x Abu Dhabi, UAEFriday 21 July 2017

Readers win discount coupons for recycling old news

Subscribers of some newspapers in Dubai will be given discount coupons for stores and entertainment venues - but only if they collect their old newspapers to be recycled.

DUBAI // It is an old maxim that a day-old newspaper is good only for wrapping fish. Within three months, however, subscribers of some newspapers in Dubai will be given discount coupons for stores and entertainment venues - but only if they collect their old newspapers to be recycled. The scheme is being launched by several publishing companies, who believe that it will result in big cost savings, in conjunction with waste companies and the Dubai Government.

Under the Green Paper plan, when subscribers put old newspapers in special bags to be picked up every fortnight, they will be rewarded with the coupons. "The scheme is a model that can later be applied to other materials," said Faisal bin Haider, the leader of the Green Team, a division of the Mohammed bin Rashid Centre for Leadership Development, which is managing the project. Mr bin Haider said the project, at least initially, was specifically aimed at newspaper subscribers, not readers who buy their papers in shops.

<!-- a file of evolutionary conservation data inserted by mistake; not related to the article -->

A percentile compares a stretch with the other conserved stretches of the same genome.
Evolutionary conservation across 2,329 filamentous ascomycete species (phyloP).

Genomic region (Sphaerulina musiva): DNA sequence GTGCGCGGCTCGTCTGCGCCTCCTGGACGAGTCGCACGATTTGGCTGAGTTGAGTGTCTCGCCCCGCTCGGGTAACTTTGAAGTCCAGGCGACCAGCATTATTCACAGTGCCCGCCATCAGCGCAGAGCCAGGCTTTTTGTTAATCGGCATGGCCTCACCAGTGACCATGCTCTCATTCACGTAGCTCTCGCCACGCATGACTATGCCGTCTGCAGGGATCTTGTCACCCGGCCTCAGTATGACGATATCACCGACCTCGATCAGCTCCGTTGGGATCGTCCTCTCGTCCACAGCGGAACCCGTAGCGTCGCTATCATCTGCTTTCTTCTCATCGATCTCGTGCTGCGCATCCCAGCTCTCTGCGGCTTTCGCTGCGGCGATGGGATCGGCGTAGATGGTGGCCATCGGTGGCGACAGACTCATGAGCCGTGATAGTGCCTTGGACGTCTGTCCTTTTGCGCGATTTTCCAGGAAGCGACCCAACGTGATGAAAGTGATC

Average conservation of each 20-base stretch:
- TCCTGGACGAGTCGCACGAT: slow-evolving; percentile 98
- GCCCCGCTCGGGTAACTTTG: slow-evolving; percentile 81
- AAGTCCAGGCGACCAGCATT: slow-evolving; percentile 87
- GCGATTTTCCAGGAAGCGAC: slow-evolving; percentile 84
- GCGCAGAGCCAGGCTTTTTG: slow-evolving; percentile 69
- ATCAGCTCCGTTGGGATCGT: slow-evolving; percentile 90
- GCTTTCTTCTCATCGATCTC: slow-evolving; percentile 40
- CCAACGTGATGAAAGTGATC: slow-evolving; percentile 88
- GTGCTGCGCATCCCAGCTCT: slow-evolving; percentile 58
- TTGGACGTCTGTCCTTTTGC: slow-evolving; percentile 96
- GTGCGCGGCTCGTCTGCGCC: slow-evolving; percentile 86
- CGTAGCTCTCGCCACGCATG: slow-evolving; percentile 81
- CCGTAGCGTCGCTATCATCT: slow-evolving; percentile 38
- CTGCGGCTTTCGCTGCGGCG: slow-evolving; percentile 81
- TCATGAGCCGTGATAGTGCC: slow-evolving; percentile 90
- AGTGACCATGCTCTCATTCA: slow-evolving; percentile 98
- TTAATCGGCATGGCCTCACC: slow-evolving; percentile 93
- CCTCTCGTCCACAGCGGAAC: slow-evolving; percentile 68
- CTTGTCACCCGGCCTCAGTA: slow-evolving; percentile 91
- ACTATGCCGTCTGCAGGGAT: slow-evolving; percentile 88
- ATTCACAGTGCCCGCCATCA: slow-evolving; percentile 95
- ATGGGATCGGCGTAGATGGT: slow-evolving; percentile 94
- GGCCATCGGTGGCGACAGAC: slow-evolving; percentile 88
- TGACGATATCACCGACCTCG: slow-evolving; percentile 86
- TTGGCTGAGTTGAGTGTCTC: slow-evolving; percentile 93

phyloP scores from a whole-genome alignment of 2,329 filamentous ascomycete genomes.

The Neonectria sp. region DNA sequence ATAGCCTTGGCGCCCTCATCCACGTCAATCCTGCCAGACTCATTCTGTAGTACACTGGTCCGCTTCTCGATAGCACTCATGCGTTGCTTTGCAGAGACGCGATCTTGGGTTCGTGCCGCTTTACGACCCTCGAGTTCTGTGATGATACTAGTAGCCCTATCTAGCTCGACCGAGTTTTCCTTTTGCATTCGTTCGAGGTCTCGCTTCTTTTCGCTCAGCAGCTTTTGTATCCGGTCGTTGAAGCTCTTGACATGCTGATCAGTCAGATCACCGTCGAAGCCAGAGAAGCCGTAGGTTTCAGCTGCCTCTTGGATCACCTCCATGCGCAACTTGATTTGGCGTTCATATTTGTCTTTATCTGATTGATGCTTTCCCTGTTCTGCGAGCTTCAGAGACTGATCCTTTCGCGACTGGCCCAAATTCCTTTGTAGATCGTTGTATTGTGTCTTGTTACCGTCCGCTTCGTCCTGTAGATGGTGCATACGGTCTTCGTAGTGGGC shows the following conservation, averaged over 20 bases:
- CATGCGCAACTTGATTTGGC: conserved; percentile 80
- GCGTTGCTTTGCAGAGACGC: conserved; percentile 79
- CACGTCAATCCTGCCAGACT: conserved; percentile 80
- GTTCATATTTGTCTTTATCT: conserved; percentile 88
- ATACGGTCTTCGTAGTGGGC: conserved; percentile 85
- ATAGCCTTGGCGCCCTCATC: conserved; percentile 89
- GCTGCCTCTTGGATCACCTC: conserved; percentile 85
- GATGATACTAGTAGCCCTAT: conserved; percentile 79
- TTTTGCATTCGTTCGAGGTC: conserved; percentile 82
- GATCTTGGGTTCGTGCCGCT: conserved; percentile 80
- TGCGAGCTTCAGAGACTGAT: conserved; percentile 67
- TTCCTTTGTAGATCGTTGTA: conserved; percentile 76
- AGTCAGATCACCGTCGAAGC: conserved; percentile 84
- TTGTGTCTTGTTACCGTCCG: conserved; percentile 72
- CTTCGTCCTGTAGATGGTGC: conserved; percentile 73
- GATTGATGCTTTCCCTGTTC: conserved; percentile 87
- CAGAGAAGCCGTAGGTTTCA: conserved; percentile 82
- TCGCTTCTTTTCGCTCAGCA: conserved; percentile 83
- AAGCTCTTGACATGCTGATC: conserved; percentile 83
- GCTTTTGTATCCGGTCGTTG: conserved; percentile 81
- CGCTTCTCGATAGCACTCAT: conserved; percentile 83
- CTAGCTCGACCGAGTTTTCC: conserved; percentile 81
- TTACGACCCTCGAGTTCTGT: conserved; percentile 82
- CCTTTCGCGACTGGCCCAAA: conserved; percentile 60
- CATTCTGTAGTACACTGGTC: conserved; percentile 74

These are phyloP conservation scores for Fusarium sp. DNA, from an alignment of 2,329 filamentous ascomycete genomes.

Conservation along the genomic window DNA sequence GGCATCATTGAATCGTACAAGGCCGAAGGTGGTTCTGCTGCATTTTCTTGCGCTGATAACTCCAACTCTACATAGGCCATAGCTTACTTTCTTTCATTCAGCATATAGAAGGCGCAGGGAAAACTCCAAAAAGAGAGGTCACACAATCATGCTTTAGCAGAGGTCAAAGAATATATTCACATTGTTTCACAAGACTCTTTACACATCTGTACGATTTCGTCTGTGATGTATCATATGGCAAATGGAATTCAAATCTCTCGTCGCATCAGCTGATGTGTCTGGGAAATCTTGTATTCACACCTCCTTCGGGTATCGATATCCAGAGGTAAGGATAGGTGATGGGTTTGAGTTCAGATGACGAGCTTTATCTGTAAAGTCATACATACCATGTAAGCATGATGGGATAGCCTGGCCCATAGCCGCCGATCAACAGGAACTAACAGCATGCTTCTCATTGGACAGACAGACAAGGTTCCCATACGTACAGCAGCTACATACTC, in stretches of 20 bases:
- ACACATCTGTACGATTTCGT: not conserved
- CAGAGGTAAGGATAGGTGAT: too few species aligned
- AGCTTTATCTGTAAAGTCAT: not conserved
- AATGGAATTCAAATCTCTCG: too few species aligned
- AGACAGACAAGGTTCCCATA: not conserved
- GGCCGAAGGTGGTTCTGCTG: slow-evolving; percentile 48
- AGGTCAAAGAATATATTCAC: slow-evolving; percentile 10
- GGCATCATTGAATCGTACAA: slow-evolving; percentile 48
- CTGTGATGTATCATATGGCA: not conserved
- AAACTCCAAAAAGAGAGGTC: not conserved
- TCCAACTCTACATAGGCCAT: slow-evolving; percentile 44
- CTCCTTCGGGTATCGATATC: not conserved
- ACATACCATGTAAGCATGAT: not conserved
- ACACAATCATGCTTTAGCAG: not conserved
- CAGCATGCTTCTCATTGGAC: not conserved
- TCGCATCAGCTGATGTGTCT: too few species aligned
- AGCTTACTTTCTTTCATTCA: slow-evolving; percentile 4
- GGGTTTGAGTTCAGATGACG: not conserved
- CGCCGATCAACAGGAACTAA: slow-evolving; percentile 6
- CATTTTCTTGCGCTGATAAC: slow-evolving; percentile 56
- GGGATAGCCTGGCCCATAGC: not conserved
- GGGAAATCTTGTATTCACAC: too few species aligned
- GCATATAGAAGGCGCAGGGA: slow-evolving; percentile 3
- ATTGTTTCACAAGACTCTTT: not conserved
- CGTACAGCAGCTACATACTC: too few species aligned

The Arabic daily Al Bayan has already signed up, as has the waste collection company Dulsco. The Green Team hopes to recruit more publishing and waste management companies to the initiative. Although there are paper recycling banks throughout the city, contamination with other materials, such as plastic and metal, makes recycling expensive and produces paper of very low quality. There is already a lucrative market for waste paper in the emirate and several recycling plants.

However, the team believes that, by collecting paper at the source and building partnerships between publishers and waste companies, the process can be made cheaper and more environmentally friendly. Dubai Municipality is implementing regulations to record both the volume of waste paper collected and the percentage that is recycled. tbrooks@thenational.ae